Brice Harris said it didn't take long for him to realize Los Rios Community College District was a special place with talented people.
That made the past 16 years fly by as he led the system's four colleges and 87,000 students.
But the 63-year-old said Thursday that it was time for him to retire as chancellor to pursue other interests. His last day will be Aug. 31.
"I still have my health and other chapters in my life," Harris said. "I'm not leaving the community. I have a large number of community interests and care about higher education."
Last year, a Bee review of employment contracts found that Harris was the highest-paid chancellor of the state's 15 largest community college districts, earning $390,000 in total compensation. In addition, the Los Rios district reimbursed Harris $31,200 for his employee contribution to the California State Teachers' Retirement System.
Harris has donated a 7 percent raise his contract called for to the Los Rios Foundation, which supports college programs.
"He's certainly, in the board's opinion, earned every penny of what he makes," said Los Rios board President Ruth Scribner. "He's had incredible relationships with the community. He's a leader on educational issues in the nation."
Harris successfully lobbied for two local bond measures to fund renovations and an expansion. He also led the district's efforts to put educational centers in West Sacramento, Natomas, Placerville and Davis. Another center is under construction in Elk Grove.
Under Harris, Los Rios expanded its nursing program and designed a program to train students for green technology careers.
"Brice's tenure has been a golden period for Los Rios," said Dean Murakami, president of the Los Rios College Federation of Teachers. "He has been fantastic in leading our college district in times of budget difficulties and when budgets were good."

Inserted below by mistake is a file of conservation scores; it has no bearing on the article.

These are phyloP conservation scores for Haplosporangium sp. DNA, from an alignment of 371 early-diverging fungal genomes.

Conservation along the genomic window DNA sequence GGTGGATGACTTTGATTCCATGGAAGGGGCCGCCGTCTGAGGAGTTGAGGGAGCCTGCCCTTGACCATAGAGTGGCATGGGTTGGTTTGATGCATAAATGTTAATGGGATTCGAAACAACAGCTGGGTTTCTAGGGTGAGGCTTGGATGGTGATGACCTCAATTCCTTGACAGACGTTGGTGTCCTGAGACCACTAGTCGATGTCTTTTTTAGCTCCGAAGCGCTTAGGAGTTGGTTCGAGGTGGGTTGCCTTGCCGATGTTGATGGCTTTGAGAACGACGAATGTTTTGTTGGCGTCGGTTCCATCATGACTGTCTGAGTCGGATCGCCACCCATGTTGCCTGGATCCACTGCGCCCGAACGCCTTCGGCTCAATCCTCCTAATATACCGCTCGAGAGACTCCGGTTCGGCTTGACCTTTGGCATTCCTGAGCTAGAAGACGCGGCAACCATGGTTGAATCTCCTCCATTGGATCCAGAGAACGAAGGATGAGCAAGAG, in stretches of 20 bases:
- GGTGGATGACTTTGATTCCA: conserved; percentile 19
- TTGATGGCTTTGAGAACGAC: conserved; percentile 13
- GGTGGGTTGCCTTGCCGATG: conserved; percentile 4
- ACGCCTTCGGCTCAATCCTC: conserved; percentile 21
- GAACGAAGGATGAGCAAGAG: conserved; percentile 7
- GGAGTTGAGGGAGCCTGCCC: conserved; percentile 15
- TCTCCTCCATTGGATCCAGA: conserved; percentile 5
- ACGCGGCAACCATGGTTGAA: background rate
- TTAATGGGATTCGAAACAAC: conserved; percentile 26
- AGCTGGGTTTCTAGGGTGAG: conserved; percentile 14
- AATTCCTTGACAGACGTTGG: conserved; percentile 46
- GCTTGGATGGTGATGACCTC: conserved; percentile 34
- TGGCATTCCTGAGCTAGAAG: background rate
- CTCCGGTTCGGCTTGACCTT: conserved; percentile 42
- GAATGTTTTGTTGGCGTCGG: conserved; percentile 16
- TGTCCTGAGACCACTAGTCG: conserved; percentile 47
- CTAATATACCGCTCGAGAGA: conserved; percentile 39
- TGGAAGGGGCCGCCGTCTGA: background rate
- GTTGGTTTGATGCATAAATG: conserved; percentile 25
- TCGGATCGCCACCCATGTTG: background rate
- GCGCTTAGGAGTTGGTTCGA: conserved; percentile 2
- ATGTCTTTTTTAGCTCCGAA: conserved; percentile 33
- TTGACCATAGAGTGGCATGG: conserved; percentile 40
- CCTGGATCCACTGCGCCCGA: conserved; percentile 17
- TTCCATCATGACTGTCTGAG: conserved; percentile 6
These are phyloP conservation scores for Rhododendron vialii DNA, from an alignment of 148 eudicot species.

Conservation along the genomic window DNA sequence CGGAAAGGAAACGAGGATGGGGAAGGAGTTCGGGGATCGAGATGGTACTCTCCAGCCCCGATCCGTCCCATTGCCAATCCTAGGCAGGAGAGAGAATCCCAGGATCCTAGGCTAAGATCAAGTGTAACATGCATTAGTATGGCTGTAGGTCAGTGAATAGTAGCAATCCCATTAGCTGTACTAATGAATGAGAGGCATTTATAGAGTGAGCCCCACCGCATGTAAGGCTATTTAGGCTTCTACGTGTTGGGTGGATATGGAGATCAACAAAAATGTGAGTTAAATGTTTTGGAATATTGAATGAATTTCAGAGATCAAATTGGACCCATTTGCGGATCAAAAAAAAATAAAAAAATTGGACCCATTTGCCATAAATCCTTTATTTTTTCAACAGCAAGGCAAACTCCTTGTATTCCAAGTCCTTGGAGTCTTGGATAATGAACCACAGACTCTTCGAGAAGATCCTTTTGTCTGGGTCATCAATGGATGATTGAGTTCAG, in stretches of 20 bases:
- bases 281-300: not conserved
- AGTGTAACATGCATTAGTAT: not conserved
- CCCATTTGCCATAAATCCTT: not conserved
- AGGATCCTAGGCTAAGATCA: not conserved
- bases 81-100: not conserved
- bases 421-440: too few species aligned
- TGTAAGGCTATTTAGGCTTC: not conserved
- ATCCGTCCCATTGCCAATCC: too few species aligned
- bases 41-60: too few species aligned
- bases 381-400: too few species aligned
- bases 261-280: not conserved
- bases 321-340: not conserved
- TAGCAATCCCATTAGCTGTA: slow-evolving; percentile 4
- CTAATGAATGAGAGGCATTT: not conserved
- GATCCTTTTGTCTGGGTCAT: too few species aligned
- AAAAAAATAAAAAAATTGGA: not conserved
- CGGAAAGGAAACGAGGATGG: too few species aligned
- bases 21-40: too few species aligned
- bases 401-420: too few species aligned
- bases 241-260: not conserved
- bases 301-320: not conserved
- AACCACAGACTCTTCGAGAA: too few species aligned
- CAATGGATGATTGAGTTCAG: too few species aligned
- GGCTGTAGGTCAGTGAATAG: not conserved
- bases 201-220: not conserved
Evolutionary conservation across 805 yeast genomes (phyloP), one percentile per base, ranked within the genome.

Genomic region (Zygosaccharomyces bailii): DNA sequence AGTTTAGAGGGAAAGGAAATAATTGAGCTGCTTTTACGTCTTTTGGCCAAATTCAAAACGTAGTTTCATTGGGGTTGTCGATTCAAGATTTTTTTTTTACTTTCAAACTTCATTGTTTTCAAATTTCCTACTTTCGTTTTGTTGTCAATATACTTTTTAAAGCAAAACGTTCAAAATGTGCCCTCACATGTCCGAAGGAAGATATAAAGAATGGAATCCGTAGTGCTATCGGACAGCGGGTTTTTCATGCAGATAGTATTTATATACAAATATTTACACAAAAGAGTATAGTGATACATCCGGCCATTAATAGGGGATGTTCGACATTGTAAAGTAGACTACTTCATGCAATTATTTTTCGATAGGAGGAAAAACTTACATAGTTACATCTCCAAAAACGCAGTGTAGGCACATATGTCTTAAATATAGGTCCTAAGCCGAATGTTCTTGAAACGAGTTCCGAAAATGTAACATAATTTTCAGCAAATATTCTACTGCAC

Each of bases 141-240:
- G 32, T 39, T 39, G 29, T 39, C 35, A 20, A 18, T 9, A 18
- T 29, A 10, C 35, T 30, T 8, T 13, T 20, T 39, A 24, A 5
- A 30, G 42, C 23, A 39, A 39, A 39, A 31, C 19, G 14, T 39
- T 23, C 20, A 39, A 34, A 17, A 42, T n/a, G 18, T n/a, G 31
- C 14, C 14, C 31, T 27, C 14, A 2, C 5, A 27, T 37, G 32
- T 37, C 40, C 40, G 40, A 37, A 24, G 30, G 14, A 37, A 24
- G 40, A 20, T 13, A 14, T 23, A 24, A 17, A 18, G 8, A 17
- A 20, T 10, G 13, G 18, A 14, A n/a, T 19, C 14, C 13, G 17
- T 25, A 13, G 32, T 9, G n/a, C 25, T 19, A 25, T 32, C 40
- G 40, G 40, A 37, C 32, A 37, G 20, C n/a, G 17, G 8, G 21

The Los Rios board will be working on a timeline for a nationwide search to identify Harris' replacement. Scribner said she would like students, faculty, staff and the community to be a part of the selection process.
Harris said he had planned to retire last year, but the timing seemed wrong when the "budget went from bad to worse." He said he will help the district develop a budget for the 2012-13 school year.
"We are still in a tough budget time, but there is every indication that the economy is beginning to slightly improve," he said.
Over the past three years, course offerings fell and tuition rose from $26 a unit in spring 2011 to $36 this semester. Fees will increase to $46 a unit this summer.
Harris said enrollment declined from a high of 92,000 students in the spring of 2010 to 87,000 students today.
"That's been very, very hard," Harris said. "We believe in the open-door concept. When parents and students tell me they can't get the classes they need to graduate, that's very difficult to hear."
Harris said the highlight of his tenure was working to improve graduation rates and access. On Saturday, Sacramento City College in the Los Rios district will open a center in Davis that is the first community college on a University of California campus.
"When people look at the time I've spent here, if we've accomplished things, it's not about me as the CEO, but about an organization dedicated to serving the community," Harris said. "I've been proud to be a part of it."